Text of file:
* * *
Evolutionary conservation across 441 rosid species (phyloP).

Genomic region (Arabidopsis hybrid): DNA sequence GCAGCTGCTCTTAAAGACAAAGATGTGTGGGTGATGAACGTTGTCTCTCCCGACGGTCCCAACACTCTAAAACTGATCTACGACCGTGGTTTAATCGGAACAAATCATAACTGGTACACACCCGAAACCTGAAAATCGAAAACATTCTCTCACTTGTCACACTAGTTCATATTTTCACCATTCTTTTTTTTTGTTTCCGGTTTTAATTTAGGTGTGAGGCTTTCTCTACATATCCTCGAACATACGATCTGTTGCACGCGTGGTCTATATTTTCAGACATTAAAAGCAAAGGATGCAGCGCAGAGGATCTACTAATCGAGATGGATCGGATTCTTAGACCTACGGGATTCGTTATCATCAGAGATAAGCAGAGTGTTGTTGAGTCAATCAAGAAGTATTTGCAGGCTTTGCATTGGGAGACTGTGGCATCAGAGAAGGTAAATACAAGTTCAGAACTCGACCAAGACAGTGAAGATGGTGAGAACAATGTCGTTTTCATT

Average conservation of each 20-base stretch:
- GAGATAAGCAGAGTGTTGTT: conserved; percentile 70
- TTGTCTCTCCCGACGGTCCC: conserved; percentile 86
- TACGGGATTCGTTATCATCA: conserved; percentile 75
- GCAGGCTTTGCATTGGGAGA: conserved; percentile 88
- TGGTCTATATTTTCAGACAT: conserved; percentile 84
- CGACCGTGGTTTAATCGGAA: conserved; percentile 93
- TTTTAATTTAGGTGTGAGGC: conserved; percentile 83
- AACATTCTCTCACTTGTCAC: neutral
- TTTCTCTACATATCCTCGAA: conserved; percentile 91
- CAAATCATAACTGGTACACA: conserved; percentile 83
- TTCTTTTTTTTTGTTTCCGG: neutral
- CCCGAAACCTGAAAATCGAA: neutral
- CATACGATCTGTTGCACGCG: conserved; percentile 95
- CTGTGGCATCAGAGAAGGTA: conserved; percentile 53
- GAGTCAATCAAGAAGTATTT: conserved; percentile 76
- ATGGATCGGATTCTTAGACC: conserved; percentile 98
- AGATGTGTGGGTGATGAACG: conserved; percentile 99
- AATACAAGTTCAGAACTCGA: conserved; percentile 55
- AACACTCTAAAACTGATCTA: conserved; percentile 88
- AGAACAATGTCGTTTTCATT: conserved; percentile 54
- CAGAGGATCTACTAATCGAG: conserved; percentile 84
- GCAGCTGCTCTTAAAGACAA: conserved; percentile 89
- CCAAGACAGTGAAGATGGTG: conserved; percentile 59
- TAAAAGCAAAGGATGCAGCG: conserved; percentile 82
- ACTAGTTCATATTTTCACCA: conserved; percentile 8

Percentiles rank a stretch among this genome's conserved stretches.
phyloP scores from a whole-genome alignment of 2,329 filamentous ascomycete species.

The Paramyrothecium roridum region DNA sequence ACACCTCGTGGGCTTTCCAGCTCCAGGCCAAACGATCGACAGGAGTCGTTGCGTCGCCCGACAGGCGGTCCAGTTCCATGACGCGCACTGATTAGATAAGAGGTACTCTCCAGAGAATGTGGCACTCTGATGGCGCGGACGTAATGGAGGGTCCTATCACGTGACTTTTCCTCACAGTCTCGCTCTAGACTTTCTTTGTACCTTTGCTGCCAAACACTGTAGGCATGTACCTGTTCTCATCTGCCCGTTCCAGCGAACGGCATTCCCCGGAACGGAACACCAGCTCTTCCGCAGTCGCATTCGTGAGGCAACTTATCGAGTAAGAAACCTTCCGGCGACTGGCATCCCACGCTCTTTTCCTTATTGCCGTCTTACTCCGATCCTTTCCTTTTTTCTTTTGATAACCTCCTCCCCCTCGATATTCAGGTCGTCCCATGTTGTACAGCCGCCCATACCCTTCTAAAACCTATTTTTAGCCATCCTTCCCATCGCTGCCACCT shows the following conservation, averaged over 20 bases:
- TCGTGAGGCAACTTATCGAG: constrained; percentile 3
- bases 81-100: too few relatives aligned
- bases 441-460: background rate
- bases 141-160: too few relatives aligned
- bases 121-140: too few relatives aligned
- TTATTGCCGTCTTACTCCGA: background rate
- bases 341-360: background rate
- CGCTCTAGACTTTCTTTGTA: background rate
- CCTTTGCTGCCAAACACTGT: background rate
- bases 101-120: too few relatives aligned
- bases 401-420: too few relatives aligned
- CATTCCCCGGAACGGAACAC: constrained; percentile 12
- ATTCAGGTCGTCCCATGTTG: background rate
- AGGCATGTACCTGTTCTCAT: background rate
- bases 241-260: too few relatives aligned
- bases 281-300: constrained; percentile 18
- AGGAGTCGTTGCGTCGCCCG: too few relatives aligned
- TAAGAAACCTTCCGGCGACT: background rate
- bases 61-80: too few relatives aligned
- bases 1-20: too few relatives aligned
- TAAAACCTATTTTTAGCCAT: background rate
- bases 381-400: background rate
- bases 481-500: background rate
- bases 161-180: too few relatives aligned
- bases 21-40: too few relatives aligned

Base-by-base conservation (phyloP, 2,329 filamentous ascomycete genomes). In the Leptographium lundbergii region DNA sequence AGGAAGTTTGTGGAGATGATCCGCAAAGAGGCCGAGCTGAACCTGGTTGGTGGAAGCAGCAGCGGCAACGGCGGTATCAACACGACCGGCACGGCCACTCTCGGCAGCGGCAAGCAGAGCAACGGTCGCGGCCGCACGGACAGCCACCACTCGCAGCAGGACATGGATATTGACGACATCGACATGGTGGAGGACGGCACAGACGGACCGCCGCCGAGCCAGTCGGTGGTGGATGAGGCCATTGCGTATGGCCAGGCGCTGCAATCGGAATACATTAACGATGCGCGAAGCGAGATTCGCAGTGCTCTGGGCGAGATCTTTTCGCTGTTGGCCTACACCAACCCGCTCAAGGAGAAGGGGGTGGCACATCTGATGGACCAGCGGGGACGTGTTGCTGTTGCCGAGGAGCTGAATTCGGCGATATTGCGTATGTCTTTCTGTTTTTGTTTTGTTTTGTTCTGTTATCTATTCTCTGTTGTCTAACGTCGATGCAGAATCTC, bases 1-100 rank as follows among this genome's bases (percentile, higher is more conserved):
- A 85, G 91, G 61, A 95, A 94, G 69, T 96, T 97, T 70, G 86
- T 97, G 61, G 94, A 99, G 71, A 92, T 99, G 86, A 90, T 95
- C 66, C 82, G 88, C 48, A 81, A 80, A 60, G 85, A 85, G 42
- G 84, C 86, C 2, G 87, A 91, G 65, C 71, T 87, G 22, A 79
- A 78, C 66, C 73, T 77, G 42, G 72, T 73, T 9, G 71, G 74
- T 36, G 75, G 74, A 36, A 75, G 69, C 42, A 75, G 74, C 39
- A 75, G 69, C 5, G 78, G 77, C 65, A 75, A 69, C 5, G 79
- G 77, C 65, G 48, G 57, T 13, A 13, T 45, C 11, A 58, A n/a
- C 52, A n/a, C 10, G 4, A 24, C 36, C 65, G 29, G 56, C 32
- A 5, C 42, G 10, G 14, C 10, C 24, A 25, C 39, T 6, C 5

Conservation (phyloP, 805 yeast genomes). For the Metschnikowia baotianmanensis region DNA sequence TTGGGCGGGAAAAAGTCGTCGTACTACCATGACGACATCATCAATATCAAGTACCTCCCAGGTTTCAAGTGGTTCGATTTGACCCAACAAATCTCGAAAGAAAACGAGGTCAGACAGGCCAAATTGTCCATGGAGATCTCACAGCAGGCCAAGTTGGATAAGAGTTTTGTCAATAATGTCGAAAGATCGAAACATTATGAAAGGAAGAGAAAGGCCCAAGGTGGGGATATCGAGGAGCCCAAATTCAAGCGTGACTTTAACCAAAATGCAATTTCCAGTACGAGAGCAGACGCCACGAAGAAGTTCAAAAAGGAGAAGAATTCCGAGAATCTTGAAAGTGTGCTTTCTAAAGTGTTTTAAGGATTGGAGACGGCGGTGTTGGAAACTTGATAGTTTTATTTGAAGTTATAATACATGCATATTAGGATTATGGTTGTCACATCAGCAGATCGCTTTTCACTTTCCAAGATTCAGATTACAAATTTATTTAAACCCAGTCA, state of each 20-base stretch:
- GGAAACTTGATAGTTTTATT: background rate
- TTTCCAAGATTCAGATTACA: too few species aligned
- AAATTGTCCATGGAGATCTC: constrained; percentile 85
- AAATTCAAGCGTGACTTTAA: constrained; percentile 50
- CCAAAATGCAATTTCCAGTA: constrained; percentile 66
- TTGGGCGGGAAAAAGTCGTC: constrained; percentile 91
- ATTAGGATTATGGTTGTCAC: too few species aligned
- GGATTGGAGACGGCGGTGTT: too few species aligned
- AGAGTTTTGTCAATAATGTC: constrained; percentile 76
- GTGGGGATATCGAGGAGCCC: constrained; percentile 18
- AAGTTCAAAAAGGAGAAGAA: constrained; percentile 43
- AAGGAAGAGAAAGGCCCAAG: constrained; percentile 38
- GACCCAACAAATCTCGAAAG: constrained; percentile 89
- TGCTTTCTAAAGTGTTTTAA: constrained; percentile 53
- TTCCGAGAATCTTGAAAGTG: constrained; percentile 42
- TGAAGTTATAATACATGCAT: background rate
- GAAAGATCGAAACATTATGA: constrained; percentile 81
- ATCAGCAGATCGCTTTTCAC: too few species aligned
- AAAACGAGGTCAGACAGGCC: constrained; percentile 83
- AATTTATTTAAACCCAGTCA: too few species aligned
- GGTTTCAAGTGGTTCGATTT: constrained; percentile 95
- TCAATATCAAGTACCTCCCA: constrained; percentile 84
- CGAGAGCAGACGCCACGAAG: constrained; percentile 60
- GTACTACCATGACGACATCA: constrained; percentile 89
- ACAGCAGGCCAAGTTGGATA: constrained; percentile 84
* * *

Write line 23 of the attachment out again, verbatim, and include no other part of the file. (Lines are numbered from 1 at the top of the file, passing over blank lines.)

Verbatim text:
- AGAACAATGTCGTTTTCATT: conserved; percentile 54